Biological fluid collection system
Biological fluid collection. At least some of the illustrative embodiments are systems including a sleeve of elastomeric material and a receptacle coupled to the sleeve. The sleeve may include: first and second ends, each end comprising respectively a first and a second orifice; and a passage extending between the first and second orifices. The receptacle may include: a side wall and a bottom that define an interior volume and a height; and an entrance portion that defines an internal diameter, wherein the height of receptacle is at least half the internal diameter. The receptacle may mechanically couple to the sleeve such that the interior volume is fluidly coupled to the passage of the sleeve.
The present application claims the benefit of U.S. Provisional Patent Application No. 61/612,347 filed Mar. 18, 2012 by Steven A. Shubin Sr., titled “Biological Fluid Collection System,” which is incorporated herein by reference as if reproduced in its entirety.BACKGROUND
A variety of biological fluid collection devices and systems have been developed to assist with or otherwise aid in the production and collection of biological fluids. Included are systems and devices that aid in the stimulation and therefore production of seminal fluid such as masturbation sleeves and other such systems. Examples of such devices are disclosed in: U.S. Pat. No. 5,782,818, issued Jul. 21, 1998, titled “Device for Discreet Sperm Collection”; U.S. Pat. No. 5,806,523, issued Sep. 15, 1998, titled “Prophylactic and Prosthetic Device”; U.S. Pat. No. 5,807,360, issued Sep. 15, 1998, titled “Device for Discreet Sperm Collection”; and U.S. Pat. No. 5,466,235, issued Nov. 14, 1995, titled “Female Functional Mannequin”; all to Steven A. Shubin, Sr. and all of which are incorporated herein by reference in their entirety.
The collection of seminal fluid, whether in humans or animals, can be problematic and difficult. Whether, as is the case with human males collection can be an embarrassing and awkward experience, or as can be the case with male animals, collection can be problematic when attempting to obtain the sample. Further, and in the cases of large animals such as horses and the like, the collection can be dangerous due to the size, unpredictability, and un-cooperation of the animal.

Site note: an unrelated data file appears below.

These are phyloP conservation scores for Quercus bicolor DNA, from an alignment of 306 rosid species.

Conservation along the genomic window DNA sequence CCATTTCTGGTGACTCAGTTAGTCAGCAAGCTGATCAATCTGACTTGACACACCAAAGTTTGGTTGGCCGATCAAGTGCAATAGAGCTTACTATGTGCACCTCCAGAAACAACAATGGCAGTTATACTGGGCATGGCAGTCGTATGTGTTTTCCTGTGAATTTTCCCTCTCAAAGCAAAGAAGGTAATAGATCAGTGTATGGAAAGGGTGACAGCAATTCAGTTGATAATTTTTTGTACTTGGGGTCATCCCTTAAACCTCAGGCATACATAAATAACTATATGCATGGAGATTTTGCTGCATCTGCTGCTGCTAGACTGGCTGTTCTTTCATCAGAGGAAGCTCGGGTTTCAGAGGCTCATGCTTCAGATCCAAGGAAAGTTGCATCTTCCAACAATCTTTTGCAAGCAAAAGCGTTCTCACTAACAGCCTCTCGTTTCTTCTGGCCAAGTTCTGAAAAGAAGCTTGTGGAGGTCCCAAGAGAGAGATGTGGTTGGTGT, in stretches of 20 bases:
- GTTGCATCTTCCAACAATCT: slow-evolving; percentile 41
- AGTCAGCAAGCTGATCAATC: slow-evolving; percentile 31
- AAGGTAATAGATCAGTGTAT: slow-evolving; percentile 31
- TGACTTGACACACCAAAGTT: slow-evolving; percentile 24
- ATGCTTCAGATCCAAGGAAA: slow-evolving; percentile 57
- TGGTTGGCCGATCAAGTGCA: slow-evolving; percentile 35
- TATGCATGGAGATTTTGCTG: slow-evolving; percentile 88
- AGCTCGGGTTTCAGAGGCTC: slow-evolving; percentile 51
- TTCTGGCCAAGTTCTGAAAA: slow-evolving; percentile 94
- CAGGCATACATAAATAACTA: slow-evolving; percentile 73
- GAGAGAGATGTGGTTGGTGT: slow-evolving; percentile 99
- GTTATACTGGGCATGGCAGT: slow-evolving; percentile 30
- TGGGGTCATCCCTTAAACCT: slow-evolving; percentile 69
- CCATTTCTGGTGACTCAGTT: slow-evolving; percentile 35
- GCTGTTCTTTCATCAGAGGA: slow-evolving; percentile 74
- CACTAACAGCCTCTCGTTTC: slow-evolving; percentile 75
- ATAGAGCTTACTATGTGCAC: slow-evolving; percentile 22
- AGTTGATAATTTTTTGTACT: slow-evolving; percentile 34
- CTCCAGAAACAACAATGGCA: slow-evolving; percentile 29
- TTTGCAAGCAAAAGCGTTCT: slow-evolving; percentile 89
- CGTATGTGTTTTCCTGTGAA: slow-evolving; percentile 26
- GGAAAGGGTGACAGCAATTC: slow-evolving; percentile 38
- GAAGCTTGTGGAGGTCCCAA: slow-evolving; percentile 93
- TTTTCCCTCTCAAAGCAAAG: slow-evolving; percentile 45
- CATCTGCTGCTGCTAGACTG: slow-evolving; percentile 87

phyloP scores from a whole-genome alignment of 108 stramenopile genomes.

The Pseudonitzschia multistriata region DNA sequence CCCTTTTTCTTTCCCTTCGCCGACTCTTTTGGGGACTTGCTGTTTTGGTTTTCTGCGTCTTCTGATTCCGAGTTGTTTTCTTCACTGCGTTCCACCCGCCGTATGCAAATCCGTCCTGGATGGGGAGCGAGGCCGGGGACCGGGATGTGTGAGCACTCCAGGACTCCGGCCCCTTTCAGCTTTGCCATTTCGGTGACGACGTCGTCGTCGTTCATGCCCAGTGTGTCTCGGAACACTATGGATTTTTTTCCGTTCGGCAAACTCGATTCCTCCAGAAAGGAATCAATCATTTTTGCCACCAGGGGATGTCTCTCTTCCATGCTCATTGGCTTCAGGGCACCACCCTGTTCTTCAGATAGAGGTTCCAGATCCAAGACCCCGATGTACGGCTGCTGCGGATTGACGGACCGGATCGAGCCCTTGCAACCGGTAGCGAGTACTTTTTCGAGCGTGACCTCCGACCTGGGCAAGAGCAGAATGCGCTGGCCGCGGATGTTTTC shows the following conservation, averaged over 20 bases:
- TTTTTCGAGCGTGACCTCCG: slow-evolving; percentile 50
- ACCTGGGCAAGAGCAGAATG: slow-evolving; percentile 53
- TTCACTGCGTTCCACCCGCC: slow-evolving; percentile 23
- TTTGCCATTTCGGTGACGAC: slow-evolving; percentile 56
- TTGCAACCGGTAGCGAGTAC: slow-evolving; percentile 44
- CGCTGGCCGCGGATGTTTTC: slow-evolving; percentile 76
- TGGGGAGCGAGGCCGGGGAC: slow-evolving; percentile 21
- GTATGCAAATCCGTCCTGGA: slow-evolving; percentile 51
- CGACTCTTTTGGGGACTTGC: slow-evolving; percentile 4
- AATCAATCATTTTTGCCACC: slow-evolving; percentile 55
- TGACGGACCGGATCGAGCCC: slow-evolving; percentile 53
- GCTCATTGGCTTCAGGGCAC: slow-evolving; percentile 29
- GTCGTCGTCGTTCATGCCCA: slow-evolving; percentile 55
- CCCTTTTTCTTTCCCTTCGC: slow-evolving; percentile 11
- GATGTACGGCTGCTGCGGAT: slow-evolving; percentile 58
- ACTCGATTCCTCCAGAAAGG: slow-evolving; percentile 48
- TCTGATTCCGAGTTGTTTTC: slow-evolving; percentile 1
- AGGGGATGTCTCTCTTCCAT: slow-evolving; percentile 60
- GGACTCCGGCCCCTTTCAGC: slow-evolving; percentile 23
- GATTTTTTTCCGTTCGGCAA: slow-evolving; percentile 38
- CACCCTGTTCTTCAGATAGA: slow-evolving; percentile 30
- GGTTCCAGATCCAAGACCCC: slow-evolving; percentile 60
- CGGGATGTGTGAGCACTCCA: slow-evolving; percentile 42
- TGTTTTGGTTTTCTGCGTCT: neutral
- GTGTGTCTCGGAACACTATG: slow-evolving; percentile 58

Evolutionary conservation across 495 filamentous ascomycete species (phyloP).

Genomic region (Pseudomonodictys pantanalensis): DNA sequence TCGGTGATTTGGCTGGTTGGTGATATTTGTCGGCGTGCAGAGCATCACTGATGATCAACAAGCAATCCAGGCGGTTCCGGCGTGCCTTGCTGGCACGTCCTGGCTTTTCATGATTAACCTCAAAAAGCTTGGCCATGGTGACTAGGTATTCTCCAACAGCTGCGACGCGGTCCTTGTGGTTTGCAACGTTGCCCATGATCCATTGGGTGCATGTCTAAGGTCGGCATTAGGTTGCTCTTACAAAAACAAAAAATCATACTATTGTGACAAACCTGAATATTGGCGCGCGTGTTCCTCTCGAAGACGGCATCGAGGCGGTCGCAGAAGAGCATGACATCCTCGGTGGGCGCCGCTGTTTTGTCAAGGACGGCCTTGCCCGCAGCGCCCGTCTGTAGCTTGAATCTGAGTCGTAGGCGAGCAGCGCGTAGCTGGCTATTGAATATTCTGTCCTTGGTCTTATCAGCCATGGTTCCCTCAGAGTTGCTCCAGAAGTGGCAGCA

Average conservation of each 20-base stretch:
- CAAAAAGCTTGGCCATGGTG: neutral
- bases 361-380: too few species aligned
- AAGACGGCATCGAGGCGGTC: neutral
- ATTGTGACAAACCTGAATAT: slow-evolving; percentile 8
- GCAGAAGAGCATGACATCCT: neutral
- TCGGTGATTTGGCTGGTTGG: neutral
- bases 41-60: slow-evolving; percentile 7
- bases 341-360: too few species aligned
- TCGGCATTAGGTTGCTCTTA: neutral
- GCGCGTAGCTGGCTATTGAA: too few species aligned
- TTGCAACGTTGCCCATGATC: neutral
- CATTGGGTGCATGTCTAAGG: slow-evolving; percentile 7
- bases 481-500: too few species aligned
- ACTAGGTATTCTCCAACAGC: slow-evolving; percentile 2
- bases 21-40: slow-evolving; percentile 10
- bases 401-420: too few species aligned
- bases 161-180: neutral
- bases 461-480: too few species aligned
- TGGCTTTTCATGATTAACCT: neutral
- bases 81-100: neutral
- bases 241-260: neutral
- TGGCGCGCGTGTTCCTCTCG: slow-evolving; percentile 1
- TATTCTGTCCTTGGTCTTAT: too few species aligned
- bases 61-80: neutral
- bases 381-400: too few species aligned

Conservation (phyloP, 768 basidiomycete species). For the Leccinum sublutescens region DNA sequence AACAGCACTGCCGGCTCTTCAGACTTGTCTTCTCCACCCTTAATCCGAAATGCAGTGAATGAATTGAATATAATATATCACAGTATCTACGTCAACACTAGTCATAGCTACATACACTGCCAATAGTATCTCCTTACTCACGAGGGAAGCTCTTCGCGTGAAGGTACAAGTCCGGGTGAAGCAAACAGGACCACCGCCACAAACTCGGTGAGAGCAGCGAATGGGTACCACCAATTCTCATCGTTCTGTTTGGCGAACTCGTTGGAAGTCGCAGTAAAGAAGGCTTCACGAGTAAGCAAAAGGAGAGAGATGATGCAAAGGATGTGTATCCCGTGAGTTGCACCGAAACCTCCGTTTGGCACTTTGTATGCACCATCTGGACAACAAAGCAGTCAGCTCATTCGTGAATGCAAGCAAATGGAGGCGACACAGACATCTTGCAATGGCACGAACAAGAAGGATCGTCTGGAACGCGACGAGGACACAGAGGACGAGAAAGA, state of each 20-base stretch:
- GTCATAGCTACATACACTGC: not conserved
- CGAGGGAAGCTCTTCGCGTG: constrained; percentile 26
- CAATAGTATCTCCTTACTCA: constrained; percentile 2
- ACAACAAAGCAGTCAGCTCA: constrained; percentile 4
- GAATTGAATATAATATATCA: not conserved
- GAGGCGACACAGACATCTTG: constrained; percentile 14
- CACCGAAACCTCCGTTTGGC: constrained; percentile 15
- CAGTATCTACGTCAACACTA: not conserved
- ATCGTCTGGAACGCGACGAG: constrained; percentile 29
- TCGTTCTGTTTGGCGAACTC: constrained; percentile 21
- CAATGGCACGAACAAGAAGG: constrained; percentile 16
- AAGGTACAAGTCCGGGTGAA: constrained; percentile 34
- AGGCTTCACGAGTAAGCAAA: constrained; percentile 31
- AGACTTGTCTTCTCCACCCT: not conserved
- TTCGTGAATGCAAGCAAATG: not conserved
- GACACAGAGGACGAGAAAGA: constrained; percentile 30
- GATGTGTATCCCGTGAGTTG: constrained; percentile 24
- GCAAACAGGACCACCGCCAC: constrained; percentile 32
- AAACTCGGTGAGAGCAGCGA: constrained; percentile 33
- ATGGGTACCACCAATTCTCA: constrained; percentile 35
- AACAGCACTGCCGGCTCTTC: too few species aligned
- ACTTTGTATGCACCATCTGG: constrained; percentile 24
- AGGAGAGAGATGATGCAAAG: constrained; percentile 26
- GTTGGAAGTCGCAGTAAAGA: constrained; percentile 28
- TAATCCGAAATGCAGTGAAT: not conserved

With respect to humans, the procedure is still quite archaic and comprises the individual masturbating into a specimen receptacle, which can lead to discomfort. That is, the erect male penis is generally upwardly oriented, while the collection device must be held or situated lower or downwardly thereto. As such, the donor must force the erect penis downwardly in order for the ejaculate to be received in the specimen container. Forcing the erect penis downwardly not only can be difficult and uncomfortable, but in some cases can also be painful. Further, conflict between the position of the specimen container with respect to the erect penis can then lead to loss of ejaculate and/or inadvertent loss of more sperm rich ejaculate due to improper timing of the onset and/or ejaculation of the male. Whether due to discomfort that may occur during use or the difficulty in the simultaneous angulation and alignment of the specimen container and the penis, improvements are desired.
Yet further, the specimen containers that are used in today's facilities are designed for utilitarian purposes rather than comfort. For example, the specimen container itself functions strictly as a receptacle and offers nothing in the way of comfort, ease of use, or other assistance to and/or for the donor. Still further, the size, shape, rough edges and screw threads of today's specimen containers can actually cause the donor discomfort and even pain if contact with the genitalia is made.
Yet further, the collection of seminal fluid in animals is also problematic and difficult. For these specimens, collection can pose physical dangers to personnel engaged in the collection. As such, devices, systems, and methods that reduce the unpredictability and increase the cooperation of the animal are desired. Further, as the acquired semen specimens are not only used in the diagnoses and treatment of the animal, but may also be sold to breeders and the like, such specimens can be profitable and thus, the owners of these animals seek to have the specimen fully captured with the least amount of waste.
Moreover, doctors say prostate health may benefit from the stimulation of the production of seminal fluid and thus systems that facilitate the process while mitigating the disadvantages previously described are desired. Recent studies have found that prostate health in human males may be related to frequency of ejaculation. In particular, infrequent ejaculation can lead to swelling of the prostate, known as congestive prostatitis, and may also increase the cancer risk in human males. Some medical sources suggest an ejaculation frequency of three to four times per week to ensure good prostate health. One study found a 14% lower lifetime prostate cancer rate for men who ejaculate between 13 and 20 times per month, and a upwards of 33% lower lifetime prostate cancer risk for men who ejaculate 21 times or more each month. Devices for stimulation and collection of seminal fluids may aid achieving higher ejaculations rates among men, particularly the unmarried and long-married.
Beyond assisting with respect to prostate health effects of ejaculation, devices for stimulation and collection of seminal fluids through ejaculation may also assist in reversing desensitization issues. That is, repeated masturbatory stimulation of the penis using the hand or rough cloth can lead to desensitization of the penis, particularly in the absence of lubrication in some form. Desensitization can then result in erectile dysfunction during copulation. Use of properly lubricated devices designed specifically for the stimulation and collection of seminal fluid may help reverse the desensitization issues, and thus reduce the occurrence of erective dysfunction related to the desensitization issue.